For starters, there's no $250,000 bonanza. The downgraders will still need a roof over their heads, and a studio apartment will cost up to $119,000 at current HDB "subsidised" prices - which include the hidden "reserves" component alluded to by Mah Bow Tan. Once again, HDB stand to benefit from the transaction, at undisclosed profit margins. The reduced sum means that the associated CPF Life payout will be nearly halved. Living space will also shrink to 45 sq meters. And there's a waiting list. Last month 's launch in Tampines saw 322 applicants for 180 units, making a subscription rate of 1.7 times.
Mrs Chua is one of those less enthusiatic about the scheme, "I like the space that I have (4-room); if I can afford to keep the flat, I would rather do it." Sociologist Tan understands the premium on living space, "Perhaps the flat is where their children will meet them on weekends and where their grandchildren are sent on weekdays, so they would still prefer to live in a larger flat." No one is looking forward to a lower standard of living, not after a life-time of toil. Others may have to hang on to their older, more spacious units for other pragmatic reasons. Their children have just started work and savings, and economic propects, are just not enough to commit to a 30 year mortgage. If every cloud has a silver lining, this ain't it.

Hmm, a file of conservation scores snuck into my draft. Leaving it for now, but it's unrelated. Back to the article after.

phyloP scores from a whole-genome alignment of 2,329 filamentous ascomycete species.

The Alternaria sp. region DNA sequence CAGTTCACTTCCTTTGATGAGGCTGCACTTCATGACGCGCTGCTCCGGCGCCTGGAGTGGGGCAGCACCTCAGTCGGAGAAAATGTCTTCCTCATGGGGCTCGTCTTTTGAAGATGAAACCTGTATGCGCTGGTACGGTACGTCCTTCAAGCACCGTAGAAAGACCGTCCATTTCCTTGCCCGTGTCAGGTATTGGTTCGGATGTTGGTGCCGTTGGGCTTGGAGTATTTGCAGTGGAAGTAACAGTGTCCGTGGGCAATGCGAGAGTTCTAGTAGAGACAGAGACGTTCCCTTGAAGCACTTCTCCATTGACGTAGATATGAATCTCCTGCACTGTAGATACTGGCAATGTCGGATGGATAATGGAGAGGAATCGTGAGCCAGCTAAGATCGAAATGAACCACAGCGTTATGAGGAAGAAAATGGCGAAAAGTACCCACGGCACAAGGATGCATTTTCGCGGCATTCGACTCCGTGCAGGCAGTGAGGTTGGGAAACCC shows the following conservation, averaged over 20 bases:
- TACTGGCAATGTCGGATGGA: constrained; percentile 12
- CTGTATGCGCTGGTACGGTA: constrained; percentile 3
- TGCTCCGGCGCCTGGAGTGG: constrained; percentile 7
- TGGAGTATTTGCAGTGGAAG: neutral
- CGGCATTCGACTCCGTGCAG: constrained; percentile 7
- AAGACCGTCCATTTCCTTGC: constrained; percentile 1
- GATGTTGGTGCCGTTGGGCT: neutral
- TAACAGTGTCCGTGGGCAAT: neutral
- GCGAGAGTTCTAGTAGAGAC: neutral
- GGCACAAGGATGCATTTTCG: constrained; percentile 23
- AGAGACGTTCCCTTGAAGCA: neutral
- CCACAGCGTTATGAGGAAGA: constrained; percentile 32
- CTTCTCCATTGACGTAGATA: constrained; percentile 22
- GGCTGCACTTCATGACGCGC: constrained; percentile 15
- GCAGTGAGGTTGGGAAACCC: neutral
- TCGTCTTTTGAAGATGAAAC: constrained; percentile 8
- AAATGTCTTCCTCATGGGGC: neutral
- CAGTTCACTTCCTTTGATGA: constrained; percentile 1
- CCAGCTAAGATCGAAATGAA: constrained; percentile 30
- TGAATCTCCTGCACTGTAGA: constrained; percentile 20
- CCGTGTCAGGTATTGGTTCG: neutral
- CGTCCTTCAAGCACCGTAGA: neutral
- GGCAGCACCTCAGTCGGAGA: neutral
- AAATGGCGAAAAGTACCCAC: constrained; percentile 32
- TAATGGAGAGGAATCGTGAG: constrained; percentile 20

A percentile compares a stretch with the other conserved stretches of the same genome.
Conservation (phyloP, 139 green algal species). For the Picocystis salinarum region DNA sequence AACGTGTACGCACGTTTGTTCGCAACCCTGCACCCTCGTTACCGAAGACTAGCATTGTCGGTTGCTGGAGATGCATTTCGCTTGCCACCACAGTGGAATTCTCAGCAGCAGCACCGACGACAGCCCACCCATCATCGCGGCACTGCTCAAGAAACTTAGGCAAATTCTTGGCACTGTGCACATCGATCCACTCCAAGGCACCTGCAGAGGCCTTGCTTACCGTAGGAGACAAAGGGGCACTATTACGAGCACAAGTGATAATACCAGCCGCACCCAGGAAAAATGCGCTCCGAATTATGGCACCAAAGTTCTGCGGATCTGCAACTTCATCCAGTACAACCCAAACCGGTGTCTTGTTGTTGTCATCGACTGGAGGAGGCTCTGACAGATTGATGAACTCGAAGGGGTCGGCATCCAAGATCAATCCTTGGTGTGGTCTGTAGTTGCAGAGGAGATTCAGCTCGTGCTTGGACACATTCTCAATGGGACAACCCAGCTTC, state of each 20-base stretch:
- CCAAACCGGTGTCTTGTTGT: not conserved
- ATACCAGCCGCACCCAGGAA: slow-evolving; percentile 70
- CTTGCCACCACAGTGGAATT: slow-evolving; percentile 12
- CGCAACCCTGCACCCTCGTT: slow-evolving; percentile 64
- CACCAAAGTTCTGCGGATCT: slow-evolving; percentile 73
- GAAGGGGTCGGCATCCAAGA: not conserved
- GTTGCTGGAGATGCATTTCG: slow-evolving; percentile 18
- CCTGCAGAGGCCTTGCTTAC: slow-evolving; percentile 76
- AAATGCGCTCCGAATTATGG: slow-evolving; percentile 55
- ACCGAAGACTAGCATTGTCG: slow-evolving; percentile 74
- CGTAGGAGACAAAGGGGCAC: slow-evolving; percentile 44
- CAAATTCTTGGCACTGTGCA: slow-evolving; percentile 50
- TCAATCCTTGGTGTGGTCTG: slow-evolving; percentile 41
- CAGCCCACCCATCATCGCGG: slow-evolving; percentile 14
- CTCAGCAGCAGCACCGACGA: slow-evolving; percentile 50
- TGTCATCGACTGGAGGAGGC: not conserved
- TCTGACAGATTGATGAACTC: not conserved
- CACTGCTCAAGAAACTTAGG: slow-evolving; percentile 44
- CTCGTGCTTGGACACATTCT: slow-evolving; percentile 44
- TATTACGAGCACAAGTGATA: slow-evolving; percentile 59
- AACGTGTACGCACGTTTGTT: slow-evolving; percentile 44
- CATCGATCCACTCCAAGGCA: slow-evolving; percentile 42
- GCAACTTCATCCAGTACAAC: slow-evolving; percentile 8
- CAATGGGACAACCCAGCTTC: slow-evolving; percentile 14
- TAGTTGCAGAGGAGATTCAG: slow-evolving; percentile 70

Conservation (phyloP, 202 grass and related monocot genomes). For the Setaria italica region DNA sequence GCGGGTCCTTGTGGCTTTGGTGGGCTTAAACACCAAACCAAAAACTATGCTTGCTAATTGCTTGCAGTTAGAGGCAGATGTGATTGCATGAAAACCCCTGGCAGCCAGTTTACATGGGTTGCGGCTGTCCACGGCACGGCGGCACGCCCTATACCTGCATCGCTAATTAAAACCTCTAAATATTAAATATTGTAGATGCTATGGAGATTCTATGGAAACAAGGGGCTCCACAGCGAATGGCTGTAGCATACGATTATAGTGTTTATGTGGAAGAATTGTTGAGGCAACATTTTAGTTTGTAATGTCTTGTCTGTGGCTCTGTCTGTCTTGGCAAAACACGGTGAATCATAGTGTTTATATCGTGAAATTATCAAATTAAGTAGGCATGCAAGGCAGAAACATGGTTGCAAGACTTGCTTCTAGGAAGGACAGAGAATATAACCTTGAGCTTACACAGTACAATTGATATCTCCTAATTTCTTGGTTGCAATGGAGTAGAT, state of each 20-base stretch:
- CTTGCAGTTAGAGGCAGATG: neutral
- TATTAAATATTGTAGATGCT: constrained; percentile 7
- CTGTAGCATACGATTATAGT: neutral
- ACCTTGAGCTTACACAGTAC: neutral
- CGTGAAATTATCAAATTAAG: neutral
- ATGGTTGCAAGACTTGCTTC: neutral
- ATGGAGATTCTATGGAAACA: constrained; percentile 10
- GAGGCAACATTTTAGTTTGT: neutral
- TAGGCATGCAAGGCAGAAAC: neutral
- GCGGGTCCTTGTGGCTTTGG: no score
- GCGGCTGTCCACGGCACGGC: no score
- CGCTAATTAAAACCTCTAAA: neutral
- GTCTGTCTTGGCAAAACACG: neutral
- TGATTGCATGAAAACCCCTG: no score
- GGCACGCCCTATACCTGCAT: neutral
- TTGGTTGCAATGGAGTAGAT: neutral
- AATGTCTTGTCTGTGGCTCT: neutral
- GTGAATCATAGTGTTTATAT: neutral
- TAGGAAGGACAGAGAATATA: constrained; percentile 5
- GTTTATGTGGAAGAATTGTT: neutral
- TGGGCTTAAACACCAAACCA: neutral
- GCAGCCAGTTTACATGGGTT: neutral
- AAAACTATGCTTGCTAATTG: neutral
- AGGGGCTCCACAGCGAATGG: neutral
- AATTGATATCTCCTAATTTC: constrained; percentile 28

Another reason for the lukewarm response is that the Silver Housing scheme is targetted at those with $10,000 in their CPF balance. Or less. With those kind of financial resources available, you will be hard put to find a nursing home willing to take you in for the long haul. Who says there are no poor people in a developed country?
Plan "B" would have to be the group home for the elderly, such as the one-room rental units at Pipit Road. The flats are partitioned so that each resident has his "own little corner" in the communal quarters. For all we know, Mas Selamat may have better accommodation arrangements.
|Here's something to look forward to.....|